|Publication number||US3586129 A|
|Publication date||Jun 22, 1971|
|Filing date||Jul 7, 1969|
|Priority date||Jul 7, 1969|
|Also published as||DE2002730A1|
|Publication number||US 3586129 A, US 3586129A, US-A-3586129, US3586129 A, US3586129A|
|Original Assignee||Thw Inc|
|Export Citation||BiBTeX, EndNote, RefMan|
|Referenced by (27), Classifications (11)|
|External Links: USPTO, USPTO Assignment, Espacenet|
United States Patent 1 1 3,586,129
 Inventor RichardCass 2,007,156 7/1935 Burrell 184/7 Birmingham, Mich. 2,168,937 8/1939 Hillis 184/7 X 1211 AppLNo. 839,288 2,410,517 11/1946 Mulleretal. 417/469  Filed July7,1969 2,667,129 1/1954 Graner 103/227X  Patented .Iune22,1971 2,826,267 3/1958 417/469  Assignee THWlnc. 3,259,077 7/1966 103/227 Cleveland,0hio 3,301,196 1/1967 103/158 3,422,926 1/1969 Stanaway 103/158 X  METERING DEVICE 9 Claims, 8 Drawing Figs.
[s21 us.c| 184/7, 184/27, 184/34, 417/469, 417/509 1511 lnt.Cl Fl6n13/16 1501 FieldofSearch ..103/44,49, 15s, 227;417/466, 469, 513-, 184/27, 27 E, 7 c, 34,417/509  References Cited 7 UNITED STATES PATENTS 2,886,132 5/1959 Gittingeretal 184/1 Primary Examiner-Manuel A. Antonakas Atl0rneyHill, Sherman, Meroni, Gross & Simpson ABSTRACT: A fluid measuring device for automatically dispensing a fixed quantity of fluid such as grease to components such as ball joints for wheel suspension and steering linkages. The device includes a ported housing, a ported sleeve slidable in the housing, a double acting piston slidable in the sleeve, a single power source driving the piston, and stop for the sleeve and piston controlling relative movement thereof for effecting a metered discharge from the housing.
METERING DEVICE BACKGROUND OF THE INV ENTION l. Field of the Invention This invention pertains to the art of dispensing accurate, predetermined amounts of fluid, regardless of the viscosity thereof and, more specifically, relates to apparatus for successively and rapidly feeding predetermined amounts of grease to joint parts, such as ball and socket joints for wheel suspensions for automotive vehicles, steering linkages, and the like.
2. Description of the Prior Art Greased-for-life assemblies, such as ball-and-socket joints, have heretofore been initially charged with grease on a visual application basis which depended entirely upon the individual skill of an assembler. Heretofore available grease guns or applicator tools were insensitive to viscosity conditions, and even though an operator developed a skilled sense of timing and observing the discharge from such guns and tools, it has been impossible to successively deliver the exact desired amount of grease to the ball joints on any economic production schedule. As a result, the greased-for-life assemblies were not uniform, much expensive grease was wasted, and assemblies without a sufficient grease supply would not function properly and soon wore out.
SUMMARY OF THE INVENTION This invention now provides for the automatic dispensing of exact successive amounts of fluid, such as grease, to partially assembled units on a high-production rate basis without requiring the services of skilled technicians. The devices of this invention measure an automatically dispensed, fixed quantity of fluid each time they are actuated, and this quantity will not vary with variations in viscosity of the fluid.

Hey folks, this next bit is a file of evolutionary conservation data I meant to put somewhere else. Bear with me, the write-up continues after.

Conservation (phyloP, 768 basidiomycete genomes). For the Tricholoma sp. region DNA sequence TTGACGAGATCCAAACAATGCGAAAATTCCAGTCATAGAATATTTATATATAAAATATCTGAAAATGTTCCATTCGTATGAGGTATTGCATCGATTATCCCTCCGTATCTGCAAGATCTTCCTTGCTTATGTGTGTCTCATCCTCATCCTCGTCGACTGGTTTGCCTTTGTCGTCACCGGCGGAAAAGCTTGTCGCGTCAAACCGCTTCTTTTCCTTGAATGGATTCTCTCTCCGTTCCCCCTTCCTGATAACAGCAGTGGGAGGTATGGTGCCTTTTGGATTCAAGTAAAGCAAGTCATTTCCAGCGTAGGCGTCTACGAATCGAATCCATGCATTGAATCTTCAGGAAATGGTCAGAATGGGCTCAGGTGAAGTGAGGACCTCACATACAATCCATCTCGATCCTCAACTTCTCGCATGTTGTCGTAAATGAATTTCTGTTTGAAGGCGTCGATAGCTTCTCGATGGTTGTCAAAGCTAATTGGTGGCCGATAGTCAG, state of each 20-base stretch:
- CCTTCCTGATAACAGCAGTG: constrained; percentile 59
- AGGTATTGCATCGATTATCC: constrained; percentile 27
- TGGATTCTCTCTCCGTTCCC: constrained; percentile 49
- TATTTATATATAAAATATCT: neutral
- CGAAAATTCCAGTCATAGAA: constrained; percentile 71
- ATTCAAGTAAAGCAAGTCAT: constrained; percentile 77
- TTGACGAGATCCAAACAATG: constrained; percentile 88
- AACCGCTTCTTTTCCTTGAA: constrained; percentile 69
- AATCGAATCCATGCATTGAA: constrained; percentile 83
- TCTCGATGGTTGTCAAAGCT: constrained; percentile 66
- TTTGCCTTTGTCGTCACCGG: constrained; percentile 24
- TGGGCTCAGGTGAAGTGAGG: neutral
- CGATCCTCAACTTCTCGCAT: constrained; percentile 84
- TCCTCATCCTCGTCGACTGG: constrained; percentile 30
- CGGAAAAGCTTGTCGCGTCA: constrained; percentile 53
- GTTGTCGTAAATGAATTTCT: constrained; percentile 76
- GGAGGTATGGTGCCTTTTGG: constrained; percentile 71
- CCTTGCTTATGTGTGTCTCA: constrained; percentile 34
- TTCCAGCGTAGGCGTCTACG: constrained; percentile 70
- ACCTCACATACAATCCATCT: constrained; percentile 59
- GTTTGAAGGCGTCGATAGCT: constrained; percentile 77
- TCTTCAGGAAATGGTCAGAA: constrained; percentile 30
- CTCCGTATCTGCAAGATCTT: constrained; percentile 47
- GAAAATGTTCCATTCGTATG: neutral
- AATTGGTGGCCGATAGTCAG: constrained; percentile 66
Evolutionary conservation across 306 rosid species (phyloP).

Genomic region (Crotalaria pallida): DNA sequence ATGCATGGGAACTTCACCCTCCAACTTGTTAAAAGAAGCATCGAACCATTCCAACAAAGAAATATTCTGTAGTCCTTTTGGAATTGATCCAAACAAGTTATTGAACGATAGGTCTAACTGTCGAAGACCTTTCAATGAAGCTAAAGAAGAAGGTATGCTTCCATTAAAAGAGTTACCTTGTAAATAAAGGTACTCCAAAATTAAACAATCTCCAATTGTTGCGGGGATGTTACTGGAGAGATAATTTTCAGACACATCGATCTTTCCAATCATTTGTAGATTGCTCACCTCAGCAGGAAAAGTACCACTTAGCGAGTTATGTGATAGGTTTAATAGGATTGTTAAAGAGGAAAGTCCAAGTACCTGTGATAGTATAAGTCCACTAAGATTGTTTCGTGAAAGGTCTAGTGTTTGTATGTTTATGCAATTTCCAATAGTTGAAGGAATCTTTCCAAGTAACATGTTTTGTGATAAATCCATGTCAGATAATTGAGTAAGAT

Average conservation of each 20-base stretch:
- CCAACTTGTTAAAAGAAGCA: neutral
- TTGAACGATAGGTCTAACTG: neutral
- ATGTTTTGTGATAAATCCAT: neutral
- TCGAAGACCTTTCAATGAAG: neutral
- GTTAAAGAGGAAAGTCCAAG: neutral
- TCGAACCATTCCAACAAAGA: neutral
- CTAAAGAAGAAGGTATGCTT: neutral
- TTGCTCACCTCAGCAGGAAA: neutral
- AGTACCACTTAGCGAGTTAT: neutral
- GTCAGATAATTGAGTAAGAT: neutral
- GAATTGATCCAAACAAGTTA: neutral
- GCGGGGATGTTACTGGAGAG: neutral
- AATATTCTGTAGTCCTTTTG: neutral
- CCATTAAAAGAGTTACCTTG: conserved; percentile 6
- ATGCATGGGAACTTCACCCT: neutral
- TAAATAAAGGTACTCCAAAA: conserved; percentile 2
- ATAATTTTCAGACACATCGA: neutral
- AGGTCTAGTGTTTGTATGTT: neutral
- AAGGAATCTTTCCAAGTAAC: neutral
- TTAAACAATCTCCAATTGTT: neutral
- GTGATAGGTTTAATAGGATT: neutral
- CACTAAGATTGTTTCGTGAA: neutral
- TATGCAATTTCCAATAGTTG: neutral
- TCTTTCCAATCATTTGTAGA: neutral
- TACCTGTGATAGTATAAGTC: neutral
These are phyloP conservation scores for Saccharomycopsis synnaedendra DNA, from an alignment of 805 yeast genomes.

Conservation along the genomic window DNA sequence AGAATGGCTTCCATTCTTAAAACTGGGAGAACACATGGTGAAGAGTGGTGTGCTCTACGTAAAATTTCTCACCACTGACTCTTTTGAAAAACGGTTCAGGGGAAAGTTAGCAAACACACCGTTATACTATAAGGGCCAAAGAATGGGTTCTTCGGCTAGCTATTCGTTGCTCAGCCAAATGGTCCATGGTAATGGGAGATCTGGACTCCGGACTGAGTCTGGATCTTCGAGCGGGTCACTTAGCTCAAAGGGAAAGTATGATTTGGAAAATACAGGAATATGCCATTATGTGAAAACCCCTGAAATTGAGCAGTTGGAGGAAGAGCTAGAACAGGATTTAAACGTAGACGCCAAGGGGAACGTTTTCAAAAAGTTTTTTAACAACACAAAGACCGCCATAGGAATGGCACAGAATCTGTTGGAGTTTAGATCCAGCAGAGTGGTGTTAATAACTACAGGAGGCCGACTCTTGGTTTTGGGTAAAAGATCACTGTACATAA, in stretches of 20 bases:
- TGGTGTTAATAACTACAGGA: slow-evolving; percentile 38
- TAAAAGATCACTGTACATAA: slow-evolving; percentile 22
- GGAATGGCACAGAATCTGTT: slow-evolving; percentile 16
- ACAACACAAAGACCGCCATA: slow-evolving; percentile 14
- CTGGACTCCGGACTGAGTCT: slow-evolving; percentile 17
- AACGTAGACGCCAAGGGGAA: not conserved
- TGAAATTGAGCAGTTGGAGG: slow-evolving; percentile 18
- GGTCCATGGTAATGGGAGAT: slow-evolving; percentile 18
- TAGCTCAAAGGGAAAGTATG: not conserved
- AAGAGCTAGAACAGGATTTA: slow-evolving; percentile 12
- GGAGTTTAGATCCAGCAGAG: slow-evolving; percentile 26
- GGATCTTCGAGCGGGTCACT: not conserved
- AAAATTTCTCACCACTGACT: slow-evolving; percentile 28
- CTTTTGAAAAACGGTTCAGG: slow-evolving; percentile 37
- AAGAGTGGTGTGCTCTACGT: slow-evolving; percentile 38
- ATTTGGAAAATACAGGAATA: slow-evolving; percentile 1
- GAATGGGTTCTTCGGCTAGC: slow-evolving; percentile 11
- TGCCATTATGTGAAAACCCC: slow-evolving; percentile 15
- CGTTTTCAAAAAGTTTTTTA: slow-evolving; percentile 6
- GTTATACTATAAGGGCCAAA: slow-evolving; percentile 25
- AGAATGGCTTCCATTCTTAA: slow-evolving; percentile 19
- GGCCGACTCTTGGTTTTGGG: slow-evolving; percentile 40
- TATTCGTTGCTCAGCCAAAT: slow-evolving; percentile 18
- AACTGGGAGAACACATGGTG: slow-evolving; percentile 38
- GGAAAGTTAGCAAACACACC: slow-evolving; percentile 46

The devices of this invention include a double-acting piston and cylinder arrangement with an integral hydraulic valve system. The devices of this invention are actuated from a quick-acting power source, such as a pneumatic motor. The fluid measuring devices can be easily and quickly adjusted to vary the amount of fluid dispensed on each actuation thereof, and once so adjusted, they will operate over long periods of time to deliver the exact same amount of fluid each time they are actuated, even though the viscosity or flowability of the fluid being dispensed varies greatly.
In the preferred embodiment the device of this invention includes a housing slidably mounting a sleeve, with stops on the opposite ends thereof to limit the extent of travel of the sleeve in the housing, and with a double-acting piston slidably mounted in the sleeve and dividing the sleeve into two compartments. Passageways in the housing and ports in the sleeve selectively join one compartment to an inlet, while the other is in communication with an outlet. An air-actuated reciprocating motor is coupled with the piston, and the arrangement is such that when the piston is moved in one direction, the fluid in the chamber ahead of the piston will cause the sleeve to move with the piston until a stop on the sleeve prevents such movement, whereupon the piston will slide in the sleeve and discharge the fluid ahead of it to the outlet. At the same time, the compartment in the sleeve behind the piston is in communication with an inlet, and is charged with fluid, Reverse movement of the air motor will then effect comovement of the piston and sleeve until the opposite stop prevents further movement of the sleeve, whereupon the discharge and filling cycles are repeated. Adjustable stops can be provided to limit the movement of the piston in the sleeve, and thereby control the amount of intake and discharge. The sliding sleeve cooperates with the passages in the housing to provide positive hydraulic valve control between inlet and outlet passages. Since the stroke of the piston in the sleeve can be positively controlled, and since the fluid ahead of the piston is trapped in the sleeve and pressed by the piston during its travel to the outlet, whereupon discharge from the compartment is by positive displacement, an exact predetermined volume of fluid will be discharged on every stroke, regardless of the flowability of the fluid. A check valve is provided in the outlet discharge to maintain a back pressure and prevent drainage from the outlet.